4. Watch the Alcohol: Drinking too much will make you fat, dumb, and lazy. Kim and I love our wine, we admit it. We usually have a couple of glasses of good Cabernet or Pinot Noir every night. I had to fill out a health form recently and there was a question asking me how many glasses of alcohol I drank each week, I lied and put down 14 (It was probably more like 20!). When my doctor saw that he looked at me and said, “WOW, really?” Bottom line, go easy on the booze!
5. Unplug: Too much TV, video games, game-boys, cell phones, iPhones, iPads and handheld electronics in general are a bad idea. It’s a big world out there and most of it is still 100% natural so unplug now and again and live a little. We did this for a week last year while sailing in the Apostle Islands and it changed our life, seriously, try it.
6. Take a Break: As Ferris Buhler said, “life moves pretty fast, if you don’t stop and look around once in awhile, you could miss it. “A good vacation away from the stress and strains of the daily grind will put a fresh breeze in your sails and give you a new prospective for what’s really important.
7. Laugh More: We try to laugh a lot in our house and not take ourselves too seriously. I remember one time when Kim was going through chemo, she was taking an excessively long shower. I yelled through the door, “what are you doing in there baking bread?” My daughter Mollie piped up and said “well she’s definitely not washing her hair!” We all cracked up over that one, especially Kim. Bottom line, “Don’t Sweat the Small Stuff and it’s all Small Stuff.”
8. Marry Well: Like so many people, I was impressed with Angelina Jolie’s New York Time’s article, My Medical Decision which detailed her decision to have a preventive double mastectomy. One of the many good points she made was how important it was to have someone by your side to love you and help you through the storm. When Kim and I got married, we stole a quote from Life’s Little Instruction Book that said “a successful marriage depends on two things: (1) finding the right person and (2) being the right person.” Having the right person by your side when things go sideways can make all the difference. Choose your life’s partner well and stick with them.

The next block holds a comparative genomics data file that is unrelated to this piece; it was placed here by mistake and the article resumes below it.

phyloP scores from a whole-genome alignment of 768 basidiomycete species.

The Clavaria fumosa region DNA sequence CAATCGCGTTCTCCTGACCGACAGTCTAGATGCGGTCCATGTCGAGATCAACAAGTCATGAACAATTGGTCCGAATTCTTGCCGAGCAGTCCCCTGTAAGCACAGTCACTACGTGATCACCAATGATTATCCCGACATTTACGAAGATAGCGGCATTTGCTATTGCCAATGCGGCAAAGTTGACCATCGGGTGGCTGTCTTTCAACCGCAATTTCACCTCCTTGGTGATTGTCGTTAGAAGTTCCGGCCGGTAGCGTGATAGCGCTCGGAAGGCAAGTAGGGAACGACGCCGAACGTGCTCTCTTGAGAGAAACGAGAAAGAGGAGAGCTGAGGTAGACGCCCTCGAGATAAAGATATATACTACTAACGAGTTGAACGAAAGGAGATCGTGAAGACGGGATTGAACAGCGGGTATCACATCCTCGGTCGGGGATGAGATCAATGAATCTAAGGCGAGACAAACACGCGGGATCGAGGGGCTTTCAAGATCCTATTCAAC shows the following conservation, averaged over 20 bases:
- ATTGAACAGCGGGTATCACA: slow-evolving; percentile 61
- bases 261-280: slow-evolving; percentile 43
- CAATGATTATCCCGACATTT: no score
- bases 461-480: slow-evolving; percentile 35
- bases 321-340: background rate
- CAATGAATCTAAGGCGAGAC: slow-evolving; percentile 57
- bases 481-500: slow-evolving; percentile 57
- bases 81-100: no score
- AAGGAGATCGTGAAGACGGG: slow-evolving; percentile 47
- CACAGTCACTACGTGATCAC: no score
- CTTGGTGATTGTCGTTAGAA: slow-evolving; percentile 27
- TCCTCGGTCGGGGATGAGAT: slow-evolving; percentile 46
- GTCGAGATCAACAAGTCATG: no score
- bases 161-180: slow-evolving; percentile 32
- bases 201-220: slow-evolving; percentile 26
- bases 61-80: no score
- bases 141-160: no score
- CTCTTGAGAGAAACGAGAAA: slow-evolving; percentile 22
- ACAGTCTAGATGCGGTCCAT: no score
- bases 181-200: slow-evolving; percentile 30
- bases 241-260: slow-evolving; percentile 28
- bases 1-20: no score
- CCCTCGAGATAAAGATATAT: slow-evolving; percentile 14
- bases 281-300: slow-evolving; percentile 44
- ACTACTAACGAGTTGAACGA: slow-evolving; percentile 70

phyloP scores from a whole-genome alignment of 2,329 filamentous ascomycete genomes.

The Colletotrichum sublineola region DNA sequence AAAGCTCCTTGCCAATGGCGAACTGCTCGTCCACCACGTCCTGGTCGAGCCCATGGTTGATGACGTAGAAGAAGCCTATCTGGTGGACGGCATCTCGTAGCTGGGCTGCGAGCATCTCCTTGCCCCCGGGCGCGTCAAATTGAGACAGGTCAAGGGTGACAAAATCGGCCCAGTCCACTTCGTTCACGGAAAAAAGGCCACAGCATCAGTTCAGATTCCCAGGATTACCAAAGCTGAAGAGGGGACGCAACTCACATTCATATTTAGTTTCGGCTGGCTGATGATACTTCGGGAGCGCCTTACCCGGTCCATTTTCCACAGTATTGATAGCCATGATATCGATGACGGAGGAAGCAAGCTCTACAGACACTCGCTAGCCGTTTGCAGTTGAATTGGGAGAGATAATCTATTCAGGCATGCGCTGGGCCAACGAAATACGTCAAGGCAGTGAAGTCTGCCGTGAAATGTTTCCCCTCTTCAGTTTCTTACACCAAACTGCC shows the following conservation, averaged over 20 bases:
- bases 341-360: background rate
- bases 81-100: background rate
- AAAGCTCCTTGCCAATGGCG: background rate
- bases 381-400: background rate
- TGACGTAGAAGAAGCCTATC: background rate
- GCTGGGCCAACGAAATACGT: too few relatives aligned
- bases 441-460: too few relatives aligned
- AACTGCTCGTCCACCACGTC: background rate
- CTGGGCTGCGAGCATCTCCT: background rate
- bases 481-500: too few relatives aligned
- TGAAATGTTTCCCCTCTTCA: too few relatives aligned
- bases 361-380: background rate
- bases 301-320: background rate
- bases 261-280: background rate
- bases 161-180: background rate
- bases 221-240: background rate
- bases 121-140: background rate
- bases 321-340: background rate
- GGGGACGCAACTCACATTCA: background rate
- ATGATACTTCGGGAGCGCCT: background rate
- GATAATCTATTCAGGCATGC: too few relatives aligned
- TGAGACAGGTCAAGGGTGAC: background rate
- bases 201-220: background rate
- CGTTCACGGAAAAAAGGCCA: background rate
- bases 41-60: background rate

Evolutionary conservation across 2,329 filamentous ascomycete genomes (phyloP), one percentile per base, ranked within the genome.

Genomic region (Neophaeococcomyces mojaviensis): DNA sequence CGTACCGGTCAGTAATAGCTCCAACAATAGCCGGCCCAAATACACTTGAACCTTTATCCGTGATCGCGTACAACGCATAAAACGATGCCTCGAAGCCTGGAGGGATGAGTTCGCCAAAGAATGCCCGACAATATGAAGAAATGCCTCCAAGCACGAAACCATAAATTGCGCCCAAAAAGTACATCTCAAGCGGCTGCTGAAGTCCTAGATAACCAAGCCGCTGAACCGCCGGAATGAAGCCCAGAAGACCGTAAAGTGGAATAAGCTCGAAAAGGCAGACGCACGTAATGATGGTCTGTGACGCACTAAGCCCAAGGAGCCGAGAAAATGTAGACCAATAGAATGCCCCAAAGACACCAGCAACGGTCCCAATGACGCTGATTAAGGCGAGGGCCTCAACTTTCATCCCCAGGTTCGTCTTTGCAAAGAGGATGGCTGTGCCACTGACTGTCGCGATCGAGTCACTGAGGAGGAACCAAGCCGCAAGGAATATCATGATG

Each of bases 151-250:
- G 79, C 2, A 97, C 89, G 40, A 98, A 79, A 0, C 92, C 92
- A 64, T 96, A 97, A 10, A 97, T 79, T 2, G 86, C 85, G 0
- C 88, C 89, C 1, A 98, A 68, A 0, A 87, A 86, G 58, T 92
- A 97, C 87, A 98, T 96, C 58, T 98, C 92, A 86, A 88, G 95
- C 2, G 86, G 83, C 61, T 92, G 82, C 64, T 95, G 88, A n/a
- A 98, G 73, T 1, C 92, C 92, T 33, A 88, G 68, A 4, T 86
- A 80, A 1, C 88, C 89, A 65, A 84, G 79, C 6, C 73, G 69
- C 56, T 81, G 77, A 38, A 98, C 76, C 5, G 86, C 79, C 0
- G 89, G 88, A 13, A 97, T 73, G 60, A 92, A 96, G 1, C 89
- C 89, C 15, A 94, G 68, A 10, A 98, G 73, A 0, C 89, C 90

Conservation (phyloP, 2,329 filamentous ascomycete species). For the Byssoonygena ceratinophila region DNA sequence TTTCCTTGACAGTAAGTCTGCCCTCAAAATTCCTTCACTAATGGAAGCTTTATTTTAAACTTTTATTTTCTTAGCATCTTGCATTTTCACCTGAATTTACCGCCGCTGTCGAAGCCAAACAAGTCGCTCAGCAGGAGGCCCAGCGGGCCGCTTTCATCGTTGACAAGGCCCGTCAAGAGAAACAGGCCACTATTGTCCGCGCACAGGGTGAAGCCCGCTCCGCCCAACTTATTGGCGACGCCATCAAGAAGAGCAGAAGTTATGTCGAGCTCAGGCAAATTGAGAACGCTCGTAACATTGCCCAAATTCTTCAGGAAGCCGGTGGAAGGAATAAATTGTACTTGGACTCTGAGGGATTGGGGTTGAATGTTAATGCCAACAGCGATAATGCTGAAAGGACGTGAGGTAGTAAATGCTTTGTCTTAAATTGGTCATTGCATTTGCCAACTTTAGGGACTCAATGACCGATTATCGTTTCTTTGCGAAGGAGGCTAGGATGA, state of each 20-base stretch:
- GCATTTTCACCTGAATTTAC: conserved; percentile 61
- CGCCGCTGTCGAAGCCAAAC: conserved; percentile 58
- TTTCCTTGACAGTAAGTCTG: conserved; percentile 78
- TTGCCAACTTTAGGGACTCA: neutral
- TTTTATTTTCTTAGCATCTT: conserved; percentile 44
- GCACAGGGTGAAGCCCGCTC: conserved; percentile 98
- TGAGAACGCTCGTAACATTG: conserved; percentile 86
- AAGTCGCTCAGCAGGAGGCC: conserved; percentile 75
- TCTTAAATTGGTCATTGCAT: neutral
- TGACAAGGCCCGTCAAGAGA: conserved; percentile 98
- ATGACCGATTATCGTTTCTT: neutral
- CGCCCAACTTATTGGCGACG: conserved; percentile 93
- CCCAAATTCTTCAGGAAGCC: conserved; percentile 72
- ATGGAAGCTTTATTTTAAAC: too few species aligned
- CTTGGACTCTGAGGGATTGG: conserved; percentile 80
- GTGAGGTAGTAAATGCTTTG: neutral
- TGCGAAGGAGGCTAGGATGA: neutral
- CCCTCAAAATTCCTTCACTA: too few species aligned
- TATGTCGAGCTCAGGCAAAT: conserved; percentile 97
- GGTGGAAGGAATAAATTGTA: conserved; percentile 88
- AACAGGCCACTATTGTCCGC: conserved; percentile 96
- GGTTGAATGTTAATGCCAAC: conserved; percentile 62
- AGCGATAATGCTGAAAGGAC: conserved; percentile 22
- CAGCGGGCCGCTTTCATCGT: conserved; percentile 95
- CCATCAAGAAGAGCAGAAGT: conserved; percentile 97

9. Have Kids: Making the decision to have kids was one of the very best decisions Kim and I have ever made. We have three but knowing what we know now, we would have had more. Having kids allows adults to enter into a whole new world that without them you would never be exposed to; dance lessons, baseball games, soccer tournaments, school plays, sleep-overs, pumpkin carvings, father-daughter dances, beanie weenies, it’s all part of a magical ride called parenthood. Go for it!
10. Live Large: Just before Kim was diagnosed w/ breast cancer, I surprised her w/ the purchase of a 2006, black, BMW convertible with a tan interior and a 5-speed manual transmission. The car was mint and was exactly what I had been looking for. At first, Kim saw the car as an unpractical, unnecessary addition to the family. And I had to admit that the car did look a little out-of-place parked next to our 2004 minivan and our 1993 Volvo wagon with the dent in the side. However this quickly changed the first time we dropped the top and went humming down the road, shifting through the gears on a perfect summer’s evening. We were living large and knew it. After Kim’s diagnosis, she said that one of the things that she was most thankful for was that we had bought the BMW. It was unpractical for sure, unnecessary no doubt, but it was also fun and if you can’t allow yourself to have fun, what’s left? Live large, especially in small ways.
That’s it, these are my thoughts and the way I see things in this post-cancer world. Will any of these 10 pieces of advice keep you healthy? It’s hard to say but one thing is for sure, if you do get sick or have an accident, you will be much better equipped to deal with things and recover from it, if you’re in good physical and mental shape and hitting on all cylinders. I have always believed that life is meant to be lived on the balls of your feet. That way, when the unexpected comes your way, you can easily adapt to the new tempo and dance to the new beat wherever it may take you.
On we go….